Gaels all over the Highlands, even as far east as Strathardle, managed to cling resiliently onto their language and culture until the tumultuous changes of the nineteenth century. English pushed aggressively against Gaelic during the nineteenth century, but not without some resistance.
One of those Perthshire Highlanders who defended his native language and urged others to stand fast in this era was Archibald Farquharson (1800-1878), a native of Moulin (close to Pitlochry). He became a minister, settled in Tiree, and remained a steadfast champion of his native tongue until his death.
One of his publications, printed in 1868, is a 40-page booklet entitled An Address to Highlanders Respecting their Native Gaelic. Towards the end of the booklet, he includes a three page song-poem inciting the Gaels to stay true to their language. He includes an interesting note to this poem which begins by explaining a traditional taunt of rivalry that the Athollmen used against the men of Strathardle (a couplet with internal rhyme). He then uses this jibe as a starting point for a new song-poem which remains strikingly authentic in its form and content. It is a wonderful example of how tradition can be creatively reshaped in the defense of Gaelic.
Farquharson reshapes the traditional taunt to mock the Strathardle folk for forsaking Gaelic in favour of English, thus becoming unslaved to the language of their former enemies. This demonstrates what is so clear in many other sources, that the Gaelic language was absolutely central and key to Highland identity.
It is also interesting that this song is described as being played on the bagpipes, another example of the common belief that the bagpipes were able to imitate the human voice (and hence that any musician aspiring to play the music of the Highlands needed to understand the Gaelic language).
This provocation quickly turns the Strathardle men back toward their natural Highland allies and goads them to be faithful to their native language. The animosity quickly melts: they are reunited in brotherly love, and share in the bounty of their culture with music, conviviality and nourishment. Lowlanders are depicted in contrast as lying literally in darkness, shivering with the cold. This is one of many examples of temperature being used metaphorically in Gaelic (not unlike in English) as corresponding to emotional state: warmth (affection and kindliness) in opposition to coldness (lack of welcome and friendship).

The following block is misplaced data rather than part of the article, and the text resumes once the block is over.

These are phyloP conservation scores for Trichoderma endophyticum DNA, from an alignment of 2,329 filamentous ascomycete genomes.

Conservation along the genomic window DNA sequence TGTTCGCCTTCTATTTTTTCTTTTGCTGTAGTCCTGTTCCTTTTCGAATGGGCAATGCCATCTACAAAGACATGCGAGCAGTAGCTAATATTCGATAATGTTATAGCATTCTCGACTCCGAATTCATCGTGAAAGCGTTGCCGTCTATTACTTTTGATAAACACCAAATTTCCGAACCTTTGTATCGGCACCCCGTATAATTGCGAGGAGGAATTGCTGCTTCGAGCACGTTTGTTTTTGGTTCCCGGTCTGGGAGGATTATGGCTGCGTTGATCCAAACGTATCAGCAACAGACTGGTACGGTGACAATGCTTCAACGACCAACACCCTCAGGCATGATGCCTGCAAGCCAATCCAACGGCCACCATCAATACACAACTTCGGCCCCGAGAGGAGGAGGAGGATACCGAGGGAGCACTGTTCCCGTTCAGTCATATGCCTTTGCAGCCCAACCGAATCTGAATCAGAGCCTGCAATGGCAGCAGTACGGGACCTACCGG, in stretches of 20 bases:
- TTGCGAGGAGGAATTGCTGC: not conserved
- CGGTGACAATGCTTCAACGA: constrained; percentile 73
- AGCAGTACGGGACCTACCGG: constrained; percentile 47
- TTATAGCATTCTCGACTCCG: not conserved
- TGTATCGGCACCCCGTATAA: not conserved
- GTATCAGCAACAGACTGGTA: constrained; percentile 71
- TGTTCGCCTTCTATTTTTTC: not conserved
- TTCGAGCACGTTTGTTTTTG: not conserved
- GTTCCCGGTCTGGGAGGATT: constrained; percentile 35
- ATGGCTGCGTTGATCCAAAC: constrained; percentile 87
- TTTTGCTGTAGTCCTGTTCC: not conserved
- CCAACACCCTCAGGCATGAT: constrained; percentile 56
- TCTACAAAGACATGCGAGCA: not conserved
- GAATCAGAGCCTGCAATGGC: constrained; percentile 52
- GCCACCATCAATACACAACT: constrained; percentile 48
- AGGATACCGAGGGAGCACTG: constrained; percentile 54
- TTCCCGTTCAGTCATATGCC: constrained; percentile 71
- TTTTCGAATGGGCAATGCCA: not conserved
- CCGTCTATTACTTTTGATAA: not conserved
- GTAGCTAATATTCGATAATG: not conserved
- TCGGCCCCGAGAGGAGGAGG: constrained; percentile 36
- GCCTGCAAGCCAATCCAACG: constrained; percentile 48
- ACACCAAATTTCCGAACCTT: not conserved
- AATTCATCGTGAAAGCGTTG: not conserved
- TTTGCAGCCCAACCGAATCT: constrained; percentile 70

I give below the original text with my translations into English in square brackets.
The Atholites used to provoke the Ardleites with a tune which they played on the bagpipes when leaving them—Bodaich dhubh Srath Àrdail, gun d’fhàg sinn ’nan cadal iad—The black churls of Strathardle, we have left them asleep.
In the Free Church of Kirkmichael, Strathardle, there has been no Gaelic preached for several years, and it is going and almost gone in the Established Church. I wish with all my heart that a company of the Atholites would cross over with a piper at their head, and play the following on the street of Kirkmichael :—
Bodaich dhubh’ Srath Àrdail,
Cha Ghàidheil iad ach Sasannaich!
Thréig iad mar na tràillean
Cainnte bhlàth an athraichean.
[The black churls of Strathardle,
They are no Gaels, but Englishmen!
Like slaves, they have abandoned
The warm language of their forefathers.]
And that they on their part would play the following:—
Tosdaibb, bithibh sàmhach!
Chan àill leinn sibh bhith magadh oirnn;
Bheir ar cridh do’n Ghàidhlig,
’S a-chaoidh gu bràth, cha dealaich ri’;
’S nuair thig [i] rìs do ar tìr,
Le ceòl pìob is cridhealas,
Aran grinn, ’s comhdach’ ìm’
Agus cìr-mheala leis,
Gheibh sibh uainn gu càirdeal
A shàsachadh ur stamagan;
Is seinnibh do’n Ghàidhlig
Na h-Àrdlaich ’s na h-Athalaich.
Nuair bhios Goill mar na doill
Is an oidhch a’ laidhe orr’,
Gu ro thruagh, crith gu luath,
Is le fuachd ’gam meileachadh,
Bidh sinne air ar blàth’chadh,
’S a’ Ghàidhlig ’gar teasachadh,
Is caoimhneas, gean is càirdeas
Sìor fhàs ann ar n-anamaibh.
[Hush, be quiet!
We don’t like for you to be mocking us;
Take our hearts to Gaelic
And never ever leave it;
And when it returns to our land,
With bagpipe music, and merriment,
Elegant bread with a coat of butter,
And a honey-comb with it,
You will get enough from us, kindly,
To satisfy your stomachs;
And sing to Gaelic,
The people of Strathardle and Atholl,
When the Lowlanders are like blind-people
As the night-time falls on them,
Very pathetically, shivering madly,
And fainting with the cold,
We will be warmed up,
With Gaelic providing our heat,
And kindness, goodwill and fellowship
Constantly growing in our souls.]
Although my native country, I am quite ashamed of them.